It maybe sounds corny to say this straight out, but I really do feel that art is the mechanism for bringing us together, for bridging the gulfs that exist between us. For me, the core experience of making something is making a bridge between me and not-me, so I guess it makes sense that collaborating with others would feel like the natural extension of that. The people I’ve worked with are not me, but as we work together we find a way to think together, to make something new together, and that intimacy, that bridging of the distance between us gets embedded in the work and brings texture and meaning and depth. There is wonder and energy in the distances between us, and if I have the humility and the confidence to know my own strengths and weaknesses, I can then be open to the strengths and weaknesses of others. I think my most important strength is my comfort with being a beginner. It means I don’t have to defend myself. Every real collaboration starts from ignorance: we don’t yet know what we can make together until we make it.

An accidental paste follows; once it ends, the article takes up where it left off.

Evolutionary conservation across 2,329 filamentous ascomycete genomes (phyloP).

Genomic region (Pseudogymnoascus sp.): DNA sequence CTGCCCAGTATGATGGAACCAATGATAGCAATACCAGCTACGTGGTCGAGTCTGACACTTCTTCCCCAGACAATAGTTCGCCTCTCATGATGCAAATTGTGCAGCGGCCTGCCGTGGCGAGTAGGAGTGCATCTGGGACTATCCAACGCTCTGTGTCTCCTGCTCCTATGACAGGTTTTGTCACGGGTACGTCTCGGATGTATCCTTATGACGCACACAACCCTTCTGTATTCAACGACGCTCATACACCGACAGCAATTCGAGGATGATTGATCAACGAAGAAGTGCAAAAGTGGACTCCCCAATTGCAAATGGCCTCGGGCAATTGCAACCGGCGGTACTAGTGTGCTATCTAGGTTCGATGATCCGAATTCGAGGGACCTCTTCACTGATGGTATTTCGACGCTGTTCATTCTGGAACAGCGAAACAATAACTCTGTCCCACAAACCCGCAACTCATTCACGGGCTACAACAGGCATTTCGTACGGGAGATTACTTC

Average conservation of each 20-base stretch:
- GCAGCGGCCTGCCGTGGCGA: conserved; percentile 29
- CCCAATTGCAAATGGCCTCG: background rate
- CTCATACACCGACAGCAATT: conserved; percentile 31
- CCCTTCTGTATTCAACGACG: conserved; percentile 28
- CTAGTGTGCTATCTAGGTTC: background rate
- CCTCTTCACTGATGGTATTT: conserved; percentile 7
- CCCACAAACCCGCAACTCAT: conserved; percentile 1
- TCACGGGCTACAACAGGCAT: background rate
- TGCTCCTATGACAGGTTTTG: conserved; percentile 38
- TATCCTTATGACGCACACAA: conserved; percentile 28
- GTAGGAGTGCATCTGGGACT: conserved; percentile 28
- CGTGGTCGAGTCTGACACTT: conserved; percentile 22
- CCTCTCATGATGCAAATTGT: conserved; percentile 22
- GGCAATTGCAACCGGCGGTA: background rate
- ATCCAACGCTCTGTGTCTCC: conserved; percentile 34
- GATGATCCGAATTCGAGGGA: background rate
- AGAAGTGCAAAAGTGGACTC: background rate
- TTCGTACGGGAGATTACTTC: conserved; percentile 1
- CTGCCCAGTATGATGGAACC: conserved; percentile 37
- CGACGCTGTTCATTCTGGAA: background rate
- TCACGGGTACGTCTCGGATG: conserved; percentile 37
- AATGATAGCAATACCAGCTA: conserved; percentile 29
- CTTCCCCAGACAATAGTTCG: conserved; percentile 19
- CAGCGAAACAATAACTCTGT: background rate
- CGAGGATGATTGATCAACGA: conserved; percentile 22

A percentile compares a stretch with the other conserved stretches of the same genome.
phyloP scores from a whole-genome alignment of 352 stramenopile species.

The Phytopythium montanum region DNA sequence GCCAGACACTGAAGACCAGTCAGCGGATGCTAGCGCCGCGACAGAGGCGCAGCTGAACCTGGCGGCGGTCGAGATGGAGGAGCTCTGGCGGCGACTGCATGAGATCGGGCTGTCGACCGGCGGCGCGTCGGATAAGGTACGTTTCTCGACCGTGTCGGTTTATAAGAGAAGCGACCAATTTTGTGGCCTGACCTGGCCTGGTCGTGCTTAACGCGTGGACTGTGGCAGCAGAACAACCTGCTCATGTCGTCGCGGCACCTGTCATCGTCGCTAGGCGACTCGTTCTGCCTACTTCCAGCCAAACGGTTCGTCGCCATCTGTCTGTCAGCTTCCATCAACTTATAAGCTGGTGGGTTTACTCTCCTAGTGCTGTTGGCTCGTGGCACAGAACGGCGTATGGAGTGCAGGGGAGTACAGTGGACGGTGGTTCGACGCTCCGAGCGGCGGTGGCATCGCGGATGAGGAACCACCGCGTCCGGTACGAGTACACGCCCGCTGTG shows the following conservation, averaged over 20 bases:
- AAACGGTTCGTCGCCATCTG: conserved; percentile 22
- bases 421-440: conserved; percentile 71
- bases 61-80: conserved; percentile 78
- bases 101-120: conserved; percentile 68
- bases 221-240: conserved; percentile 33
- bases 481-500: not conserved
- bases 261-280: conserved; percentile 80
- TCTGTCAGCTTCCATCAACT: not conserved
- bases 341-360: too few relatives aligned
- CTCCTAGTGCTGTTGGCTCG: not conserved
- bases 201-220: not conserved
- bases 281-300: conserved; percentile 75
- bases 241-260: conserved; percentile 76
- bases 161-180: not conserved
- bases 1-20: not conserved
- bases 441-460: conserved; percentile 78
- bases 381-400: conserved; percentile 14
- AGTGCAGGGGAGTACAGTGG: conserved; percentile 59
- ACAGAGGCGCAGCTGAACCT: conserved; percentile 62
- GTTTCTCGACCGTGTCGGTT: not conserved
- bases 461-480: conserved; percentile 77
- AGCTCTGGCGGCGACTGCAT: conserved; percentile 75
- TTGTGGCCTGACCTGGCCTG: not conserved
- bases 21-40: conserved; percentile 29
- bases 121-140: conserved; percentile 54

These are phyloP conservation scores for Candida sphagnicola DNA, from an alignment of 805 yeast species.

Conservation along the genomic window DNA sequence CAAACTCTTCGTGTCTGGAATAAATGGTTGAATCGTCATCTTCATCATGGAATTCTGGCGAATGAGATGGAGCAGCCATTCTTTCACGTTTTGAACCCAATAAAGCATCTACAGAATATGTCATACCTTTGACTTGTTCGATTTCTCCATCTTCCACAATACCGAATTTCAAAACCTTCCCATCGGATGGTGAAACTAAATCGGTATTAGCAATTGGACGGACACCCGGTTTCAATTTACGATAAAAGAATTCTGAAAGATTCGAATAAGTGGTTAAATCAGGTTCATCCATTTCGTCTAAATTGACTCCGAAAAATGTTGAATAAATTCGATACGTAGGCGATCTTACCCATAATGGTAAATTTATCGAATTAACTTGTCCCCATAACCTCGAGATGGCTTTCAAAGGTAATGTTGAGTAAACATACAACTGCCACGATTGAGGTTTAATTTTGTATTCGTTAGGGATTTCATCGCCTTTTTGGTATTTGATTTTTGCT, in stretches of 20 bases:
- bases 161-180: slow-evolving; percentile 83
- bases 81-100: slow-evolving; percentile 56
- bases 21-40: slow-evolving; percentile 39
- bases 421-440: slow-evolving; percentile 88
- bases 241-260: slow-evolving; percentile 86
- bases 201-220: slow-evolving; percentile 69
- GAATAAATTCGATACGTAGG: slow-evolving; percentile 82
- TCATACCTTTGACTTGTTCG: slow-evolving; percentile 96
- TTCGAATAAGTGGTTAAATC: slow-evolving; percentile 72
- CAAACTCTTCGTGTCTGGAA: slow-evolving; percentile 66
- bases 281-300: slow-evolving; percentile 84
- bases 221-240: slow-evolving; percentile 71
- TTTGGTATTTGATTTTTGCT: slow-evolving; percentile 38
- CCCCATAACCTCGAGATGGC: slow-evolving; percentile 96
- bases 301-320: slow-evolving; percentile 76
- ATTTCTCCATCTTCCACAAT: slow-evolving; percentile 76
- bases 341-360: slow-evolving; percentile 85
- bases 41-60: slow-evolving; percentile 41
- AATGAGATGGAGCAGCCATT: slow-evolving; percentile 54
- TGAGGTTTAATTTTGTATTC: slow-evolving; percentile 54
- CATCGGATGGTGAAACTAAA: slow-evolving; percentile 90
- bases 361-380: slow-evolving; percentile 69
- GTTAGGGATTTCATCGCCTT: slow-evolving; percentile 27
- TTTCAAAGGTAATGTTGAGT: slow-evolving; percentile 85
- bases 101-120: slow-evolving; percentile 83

The first time I worked with Lee Breuer, a fresh young conscientious stage manager had been assigned to the project, and that first day she said to Lee, “Please let me know your prop list as soon as you can so I can get to work on gathering what’s needed.” And Lee said to her, with a certain amount of heat, “If I knew the prop list I need on the first day of rehearsal, we would have no need to rehearse.”


Your “River Project” and now “Lighten Up” take artistic collaboration and logistical planning to a whole new level. You described your Mississippi River odyssey as your “unofficial WPA project.” Can you expand on the way the WPA mission informed your travels, your angle of vision, at that moment in time in American history, in 2009?